Project Hellraiser 3

Page 22



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The final step for some of the larger floor panels was to roll a bead in them to keep them from oil canning.

I also rolled a bead in the center dash panel to break up the large expanse of aluminum.

The final interior panels were the engine doghouse.  The goal here was to make them easily removable for spark plug access and to block most of the header from the passenger compartment.  On the passenger side I set the panel up so it would also act a heat shield for the air filter.

Initially I thought this would be the hardest spot to close off due to the bend in the tubing but it ended up being a relatively simple panel with two bends in it.

The drivers side doghouse panels ended up being much more difficult to nail down due to pedals and throttle linkage.  In the end I opted for a two piece design since the interior panel was not going to be easy to get out once the seat was installed.  I made the front section removable for plug access.

Speaking of throttle linkages, I had been putting this off for a while but it was time to figure it out once and for all.  Like last time I ended up having to use a bell crank to take up some of the angle on the cable.  The biggest difference this time around was the bell crank had to be laid down on it's side due to the hood height being so much lower than my previous buggy.  The bracket for mounting this took a few hours of head scratching and cursing to finalize.

One of the tasks on my to-do list was to make place to store spare fluids.  I came up with this multi-piece box that holds six quart bottles.

A single bar drops in a slot along the top edge of the bottle holder to capture the quart bottles.  Since this holder ended up on top of my tool storage box it needed to be easily removable.  I attached some small pins to the far side of the holder and drill holes in the mount so the pins engage the mount.  On the inside a single large nut pulls the holder so the pins cannot back out.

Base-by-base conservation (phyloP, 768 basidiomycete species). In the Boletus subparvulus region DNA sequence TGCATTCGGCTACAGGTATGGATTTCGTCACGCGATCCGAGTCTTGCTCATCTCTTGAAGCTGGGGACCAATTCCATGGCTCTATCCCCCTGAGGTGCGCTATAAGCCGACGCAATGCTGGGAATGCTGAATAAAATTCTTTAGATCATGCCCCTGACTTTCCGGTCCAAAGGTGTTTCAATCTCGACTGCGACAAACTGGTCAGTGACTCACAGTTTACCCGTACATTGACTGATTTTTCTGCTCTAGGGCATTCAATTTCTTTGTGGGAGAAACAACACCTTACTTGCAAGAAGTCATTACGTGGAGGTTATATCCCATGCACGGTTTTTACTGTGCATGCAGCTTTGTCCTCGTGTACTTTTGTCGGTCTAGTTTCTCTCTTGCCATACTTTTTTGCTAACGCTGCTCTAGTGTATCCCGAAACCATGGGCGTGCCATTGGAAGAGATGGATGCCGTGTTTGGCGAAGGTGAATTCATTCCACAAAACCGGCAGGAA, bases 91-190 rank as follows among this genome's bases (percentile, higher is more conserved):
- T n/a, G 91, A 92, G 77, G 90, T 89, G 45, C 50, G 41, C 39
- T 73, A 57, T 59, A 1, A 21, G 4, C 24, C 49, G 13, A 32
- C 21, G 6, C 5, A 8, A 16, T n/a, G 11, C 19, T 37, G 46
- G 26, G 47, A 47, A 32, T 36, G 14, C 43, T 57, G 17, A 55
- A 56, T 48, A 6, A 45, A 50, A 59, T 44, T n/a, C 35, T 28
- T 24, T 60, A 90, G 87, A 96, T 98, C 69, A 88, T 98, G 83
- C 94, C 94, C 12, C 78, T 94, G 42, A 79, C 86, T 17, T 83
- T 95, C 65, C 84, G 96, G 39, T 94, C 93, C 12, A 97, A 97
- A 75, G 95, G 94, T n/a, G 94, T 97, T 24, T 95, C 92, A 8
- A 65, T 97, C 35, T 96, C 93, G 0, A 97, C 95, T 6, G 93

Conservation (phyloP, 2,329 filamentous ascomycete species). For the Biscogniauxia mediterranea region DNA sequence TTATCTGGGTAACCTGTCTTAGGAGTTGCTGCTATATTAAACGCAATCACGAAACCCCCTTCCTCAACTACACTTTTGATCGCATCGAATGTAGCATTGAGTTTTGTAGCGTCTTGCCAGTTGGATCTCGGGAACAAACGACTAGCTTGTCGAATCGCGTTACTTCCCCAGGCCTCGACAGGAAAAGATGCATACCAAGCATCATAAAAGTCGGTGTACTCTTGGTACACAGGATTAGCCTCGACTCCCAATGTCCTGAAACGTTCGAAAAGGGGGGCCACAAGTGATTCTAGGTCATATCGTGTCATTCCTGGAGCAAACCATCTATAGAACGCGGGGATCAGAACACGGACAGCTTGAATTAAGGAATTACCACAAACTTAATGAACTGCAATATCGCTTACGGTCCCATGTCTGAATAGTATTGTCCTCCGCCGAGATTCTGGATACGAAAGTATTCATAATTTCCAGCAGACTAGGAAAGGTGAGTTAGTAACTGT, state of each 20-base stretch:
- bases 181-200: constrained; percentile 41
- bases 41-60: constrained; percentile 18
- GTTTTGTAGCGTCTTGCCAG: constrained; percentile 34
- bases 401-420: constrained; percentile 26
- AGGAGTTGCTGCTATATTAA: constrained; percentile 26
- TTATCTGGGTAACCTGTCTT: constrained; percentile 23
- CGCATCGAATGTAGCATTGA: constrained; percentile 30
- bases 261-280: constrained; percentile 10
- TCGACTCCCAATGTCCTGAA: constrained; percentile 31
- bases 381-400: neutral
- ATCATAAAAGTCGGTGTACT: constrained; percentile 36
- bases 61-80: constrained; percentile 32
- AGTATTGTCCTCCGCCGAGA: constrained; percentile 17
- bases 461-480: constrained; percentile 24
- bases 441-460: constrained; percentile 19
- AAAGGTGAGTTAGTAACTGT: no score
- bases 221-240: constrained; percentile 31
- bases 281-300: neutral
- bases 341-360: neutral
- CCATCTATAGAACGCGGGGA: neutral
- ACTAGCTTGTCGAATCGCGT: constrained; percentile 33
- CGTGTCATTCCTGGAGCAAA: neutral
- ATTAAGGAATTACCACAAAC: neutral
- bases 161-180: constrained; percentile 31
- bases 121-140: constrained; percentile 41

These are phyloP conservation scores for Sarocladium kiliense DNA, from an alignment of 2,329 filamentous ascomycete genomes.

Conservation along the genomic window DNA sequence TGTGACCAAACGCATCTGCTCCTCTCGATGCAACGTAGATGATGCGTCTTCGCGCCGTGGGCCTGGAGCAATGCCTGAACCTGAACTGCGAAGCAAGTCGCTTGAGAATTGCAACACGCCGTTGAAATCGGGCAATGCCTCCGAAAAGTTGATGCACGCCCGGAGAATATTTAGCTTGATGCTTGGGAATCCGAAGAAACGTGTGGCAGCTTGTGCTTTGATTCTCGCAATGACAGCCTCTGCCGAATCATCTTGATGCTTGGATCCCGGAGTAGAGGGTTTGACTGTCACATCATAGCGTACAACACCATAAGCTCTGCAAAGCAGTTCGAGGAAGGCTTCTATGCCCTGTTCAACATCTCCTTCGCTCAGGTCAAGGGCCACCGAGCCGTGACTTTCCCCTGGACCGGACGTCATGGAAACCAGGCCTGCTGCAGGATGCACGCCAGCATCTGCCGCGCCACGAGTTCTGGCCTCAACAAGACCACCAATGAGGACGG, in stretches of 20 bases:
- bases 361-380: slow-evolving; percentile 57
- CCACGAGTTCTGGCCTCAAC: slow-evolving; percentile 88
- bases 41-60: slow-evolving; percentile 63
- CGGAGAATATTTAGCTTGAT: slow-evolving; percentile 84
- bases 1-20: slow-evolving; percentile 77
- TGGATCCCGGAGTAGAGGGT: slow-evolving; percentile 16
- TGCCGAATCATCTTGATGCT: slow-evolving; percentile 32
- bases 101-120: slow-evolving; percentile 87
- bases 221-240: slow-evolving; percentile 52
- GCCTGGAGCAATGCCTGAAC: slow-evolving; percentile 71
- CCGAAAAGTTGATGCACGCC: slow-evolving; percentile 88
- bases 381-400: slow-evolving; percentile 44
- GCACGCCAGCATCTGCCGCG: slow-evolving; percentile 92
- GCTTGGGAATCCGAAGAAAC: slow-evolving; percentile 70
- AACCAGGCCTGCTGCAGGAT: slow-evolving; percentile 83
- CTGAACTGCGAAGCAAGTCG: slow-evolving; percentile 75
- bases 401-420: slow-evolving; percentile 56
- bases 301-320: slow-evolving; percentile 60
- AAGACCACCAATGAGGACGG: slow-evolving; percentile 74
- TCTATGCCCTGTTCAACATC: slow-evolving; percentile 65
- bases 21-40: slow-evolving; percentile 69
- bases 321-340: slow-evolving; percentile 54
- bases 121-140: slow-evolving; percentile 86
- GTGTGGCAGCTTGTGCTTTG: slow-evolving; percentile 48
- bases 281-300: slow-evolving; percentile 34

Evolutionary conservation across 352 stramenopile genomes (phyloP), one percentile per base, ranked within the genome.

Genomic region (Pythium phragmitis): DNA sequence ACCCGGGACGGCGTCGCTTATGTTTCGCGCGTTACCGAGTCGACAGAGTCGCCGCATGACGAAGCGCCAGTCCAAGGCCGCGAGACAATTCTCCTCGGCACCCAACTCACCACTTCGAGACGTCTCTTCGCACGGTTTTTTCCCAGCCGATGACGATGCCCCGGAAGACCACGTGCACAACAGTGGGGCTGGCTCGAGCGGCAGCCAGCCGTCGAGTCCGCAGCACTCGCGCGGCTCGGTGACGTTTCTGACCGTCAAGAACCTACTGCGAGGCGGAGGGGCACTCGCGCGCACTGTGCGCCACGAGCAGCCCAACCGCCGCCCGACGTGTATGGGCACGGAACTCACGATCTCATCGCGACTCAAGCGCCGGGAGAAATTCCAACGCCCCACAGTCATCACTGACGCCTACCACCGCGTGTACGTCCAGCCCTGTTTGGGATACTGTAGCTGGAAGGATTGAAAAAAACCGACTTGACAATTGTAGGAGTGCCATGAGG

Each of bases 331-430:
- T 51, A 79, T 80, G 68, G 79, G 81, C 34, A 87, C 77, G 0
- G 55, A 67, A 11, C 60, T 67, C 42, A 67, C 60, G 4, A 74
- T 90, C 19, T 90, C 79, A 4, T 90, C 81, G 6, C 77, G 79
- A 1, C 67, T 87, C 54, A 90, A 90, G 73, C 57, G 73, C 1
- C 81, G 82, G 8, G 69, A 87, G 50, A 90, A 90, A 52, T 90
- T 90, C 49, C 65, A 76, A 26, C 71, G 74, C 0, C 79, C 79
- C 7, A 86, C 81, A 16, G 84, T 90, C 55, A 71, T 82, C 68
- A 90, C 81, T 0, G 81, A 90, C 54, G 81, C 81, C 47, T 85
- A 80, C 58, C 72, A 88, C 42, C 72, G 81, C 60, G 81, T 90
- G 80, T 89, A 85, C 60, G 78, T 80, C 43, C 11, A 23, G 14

The bottle holder in place with the cooler.

Exterior paneling was next and I started off with some cardboard templates to get the rough fit.

Usually I'd save the exterior panels for last but since I want to paint after the next teardown I need to get anything that needs to be welded to the chassis attached.  This means all the body tabs need to be positioned and the only real way to do this is to make the panels.  I am using some small trick tabs for the exterior panel mounts.  The tabs came with .250 diameter holes already drilled in them so I just need to weld a 1/4-20 nut on the backside so the panels will only require a single tool to remove.

The hood panels are made from .063 thick 5052 aluminum.  After getting them fitted and the tabs welded in I added some vent holes that run above the headers.

The roof is a 3 piece design to make working with and replacing the panels easier. I used three .090 thick 5052 sheets, two for the sides and one for the rear portion.

It would have been possible to make this from a single piece but working with a 4' x 8' sheet is really difficult in a small garage.

An overall view with the hood and roof panels in place.

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